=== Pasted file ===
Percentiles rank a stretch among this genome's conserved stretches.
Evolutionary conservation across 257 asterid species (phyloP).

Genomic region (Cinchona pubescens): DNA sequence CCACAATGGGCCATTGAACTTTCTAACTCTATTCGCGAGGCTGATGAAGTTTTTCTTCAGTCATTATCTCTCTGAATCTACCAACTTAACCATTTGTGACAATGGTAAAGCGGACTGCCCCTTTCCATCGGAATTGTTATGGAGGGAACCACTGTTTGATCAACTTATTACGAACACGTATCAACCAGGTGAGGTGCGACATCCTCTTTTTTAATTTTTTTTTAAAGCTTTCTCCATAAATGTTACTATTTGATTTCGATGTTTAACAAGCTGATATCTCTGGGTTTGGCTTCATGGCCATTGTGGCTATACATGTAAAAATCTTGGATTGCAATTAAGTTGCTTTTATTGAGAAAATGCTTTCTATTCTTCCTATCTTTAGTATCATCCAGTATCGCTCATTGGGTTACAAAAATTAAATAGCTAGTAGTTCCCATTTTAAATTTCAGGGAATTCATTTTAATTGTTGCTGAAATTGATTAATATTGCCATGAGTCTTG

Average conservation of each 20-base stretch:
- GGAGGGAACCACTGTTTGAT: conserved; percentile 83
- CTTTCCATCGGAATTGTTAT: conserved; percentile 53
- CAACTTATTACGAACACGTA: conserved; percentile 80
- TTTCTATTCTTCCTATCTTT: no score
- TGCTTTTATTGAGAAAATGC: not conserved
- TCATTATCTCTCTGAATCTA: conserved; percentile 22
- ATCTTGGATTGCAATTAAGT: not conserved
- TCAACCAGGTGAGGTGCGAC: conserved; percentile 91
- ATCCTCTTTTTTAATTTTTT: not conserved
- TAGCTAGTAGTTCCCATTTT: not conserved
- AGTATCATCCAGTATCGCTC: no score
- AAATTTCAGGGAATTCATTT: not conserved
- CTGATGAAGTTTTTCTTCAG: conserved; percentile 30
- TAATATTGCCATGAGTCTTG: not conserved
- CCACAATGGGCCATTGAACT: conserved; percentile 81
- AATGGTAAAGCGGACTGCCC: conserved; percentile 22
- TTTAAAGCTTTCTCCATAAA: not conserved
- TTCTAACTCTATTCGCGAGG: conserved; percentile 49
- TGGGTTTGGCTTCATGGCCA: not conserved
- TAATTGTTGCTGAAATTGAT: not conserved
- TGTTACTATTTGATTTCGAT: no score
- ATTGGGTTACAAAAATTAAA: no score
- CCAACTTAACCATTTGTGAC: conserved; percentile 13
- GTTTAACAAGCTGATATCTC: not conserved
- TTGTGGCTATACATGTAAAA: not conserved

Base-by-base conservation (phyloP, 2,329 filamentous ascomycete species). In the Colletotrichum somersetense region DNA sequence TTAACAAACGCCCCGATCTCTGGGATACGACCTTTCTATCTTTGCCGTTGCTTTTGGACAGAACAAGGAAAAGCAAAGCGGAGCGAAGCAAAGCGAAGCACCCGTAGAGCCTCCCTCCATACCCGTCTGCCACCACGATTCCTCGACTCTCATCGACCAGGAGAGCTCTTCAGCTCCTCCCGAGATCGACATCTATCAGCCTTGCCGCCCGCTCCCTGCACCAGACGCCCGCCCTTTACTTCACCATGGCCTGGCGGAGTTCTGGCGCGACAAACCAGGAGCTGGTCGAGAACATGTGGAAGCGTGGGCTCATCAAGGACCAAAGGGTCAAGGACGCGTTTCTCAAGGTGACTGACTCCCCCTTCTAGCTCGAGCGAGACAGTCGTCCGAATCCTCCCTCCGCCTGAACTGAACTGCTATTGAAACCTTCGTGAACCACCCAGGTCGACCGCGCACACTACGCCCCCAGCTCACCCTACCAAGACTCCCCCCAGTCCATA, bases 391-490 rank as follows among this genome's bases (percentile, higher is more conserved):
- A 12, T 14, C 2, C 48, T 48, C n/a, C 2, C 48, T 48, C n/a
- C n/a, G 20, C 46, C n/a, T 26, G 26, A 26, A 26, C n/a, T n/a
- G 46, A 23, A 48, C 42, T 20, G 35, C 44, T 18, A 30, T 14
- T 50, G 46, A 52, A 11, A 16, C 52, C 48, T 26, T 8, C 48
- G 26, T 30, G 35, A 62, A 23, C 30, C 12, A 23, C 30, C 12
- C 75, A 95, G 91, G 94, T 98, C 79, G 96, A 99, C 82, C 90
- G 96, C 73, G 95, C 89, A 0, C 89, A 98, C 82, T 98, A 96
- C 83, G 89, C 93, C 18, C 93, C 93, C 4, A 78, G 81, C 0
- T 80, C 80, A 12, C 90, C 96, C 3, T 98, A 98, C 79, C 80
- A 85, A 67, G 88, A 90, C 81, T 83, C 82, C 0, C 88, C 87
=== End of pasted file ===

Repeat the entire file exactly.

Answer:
Percentiles rank a stretch among this genome's conserved stretches.
Evolutionary conservation across 257 asterid species (phyloP).

Genomic region (Cinchona pubescens): DNA sequence CCACAATGGGCCATTGAACTTTCTAACTCTATTCGCGAGGCTGATGAAGTTTTTCTTCAGTCATTATCTCTCTGAATCTACCAACTTAACCATTTGTGACAATGGTAAAGCGGACTGCCCCTTTCCATCGGAATTGTTATGGAGGGAACCACTGTTTGATCAACTTATTACGAACACGTATCAACCAGGTGAGGTGCGACATCCTCTTTTTTAATTTTTTTTTAAAGCTTTCTCCATAAATGTTACTATTTGATTTCGATGTTTAACAAGCTGATATCTCTGGGTTTGGCTTCATGGCCATTGTGGCTATACATGTAAAAATCTTGGATTGCAATTAAGTTGCTTTTATTGAGAAAATGCTTTCTATTCTTCCTATCTTTAGTATCATCCAGTATCGCTCATTGGGTTACAAAAATTAAATAGCTAGTAGTTCCCATTTTAAATTTCAGGGAATTCATTTTAATTGTTGCTGAAATTGATTAATATTGCCATGAGTCTTG

Average conservation of each 20-base stretch:
- GGAGGGAACCACTGTTTGAT: conserved; percentile 83
- CTTTCCATCGGAATTGTTAT: conserved; percentile 53
- CAACTTATTACGAACACGTA: conserved; percentile 80
- TTTCTATTCTTCCTATCTTT: no score
- TGCTTTTATTGAGAAAATGC: not conserved
- TCATTATCTCTCTGAATCTA: conserved; percentile 22
- ATCTTGGATTGCAATTAAGT: not conserved
- TCAACCAGGTGAGGTGCGAC: conserved; percentile 91
- ATCCTCTTTTTTAATTTTTT: not conserved
- TAGCTAGTAGTTCCCATTTT: not conserved
- AGTATCATCCAGTATCGCTC: no score
- AAATTTCAGGGAATTCATTT: not conserved
- CTGATGAAGTTTTTCTTCAG: conserved; percentile 30
- TAATATTGCCATGAGTCTTG: not conserved
- CCACAATGGGCCATTGAACT: conserved; percentile 81
- AATGGTAAAGCGGACTGCCC: conserved; percentile 22
- TTTAAAGCTTTCTCCATAAA: not conserved
- TTCTAACTCTATTCGCGAGG: conserved; percentile 49
- TGGGTTTGGCTTCATGGCCA: not conserved
- TAATTGTTGCTGAAATTGAT: not conserved
- TGTTACTATTTGATTTCGAT: no score
- ATTGGGTTACAAAAATTAAA: no score
- CCAACTTAACCATTTGTGAC: conserved; percentile 13
- GTTTAACAAGCTGATATCTC: not conserved
- TTGTGGCTATACATGTAAAA: not conserved

Base-by-base conservation (phyloP, 2,329 filamentous ascomycete species). In the Colletotrichum somersetense region DNA sequence TTAACAAACGCCCCGATCTCTGGGATACGACCTTTCTATCTTTGCCGTTGCTTTTGGACAGAACAAGGAAAAGCAAAGCGGAGCGAAGCAAAGCGAAGCACCCGTAGAGCCTCCCTCCATACCCGTCTGCCACCACGATTCCTCGACTCTCATCGACCAGGAGAGCTCTTCAGCTCCTCCCGAGATCGACATCTATCAGCCTTGCCGCCCGCTCCCTGCACCAGACGCCCGCCCTTTACTTCACCATGGCCTGGCGGAGTTCTGGCGCGACAAACCAGGAGCTGGTCGAGAACATGTGGAAGCGTGGGCTCATCAAGGACCAAAGGGTCAAGGACGCGTTTCTCAAGGTGACTGACTCCCCCTTCTAGCTCGAGCGAGACAGTCGTCCGAATCCTCCCTCCGCCTGAACTGAACTGCTATTGAAACCTTCGTGAACCACCCAGGTCGACCGCGCACACTACGCCCCCAGCTCACCCTACCAAGACTCCCCCCAGTCCATA, bases 391-490 rank as follows among this genome's bases (percentile, higher is more conserved):
- A 12, T 14, C 2, C 48, T 48, C n/a, C 2, C 48, T 48, C n/a
- C n/a, G 20, C 46, C n/a, T 26, G 26, A 26, A 26, C n/a, T n/a
- G 46, A 23, A 48, C 42, T 20, G 35, C 44, T 18, A 30, T 14
- T 50, G 46, A 52, A 11, A 16, C 52, C 48, T 26, T 8, C 48
- G 26, T 30, G 35, A 62, A 23, C 30, C 12, A 23, C 30, C 12
- C 75, A 95, G 91, G 94, T 98, C 79, G 96, A 99, C 82, C 90
- G 96, C 73, G 95, C 89, A 0, C 89, A 98, C 82, T 98, A 96
- C 83, G 89, C 93, C 18, C 93, C 93, C 4, A 78, G 81, C 0
- T 80, C 80, A 12, C 90, C 96, C 3, T 98, A 98, C 79, C 80
- A 85, A 67, G 88, A 90, C 81, T 83, C 82, C 0, C 88, C 87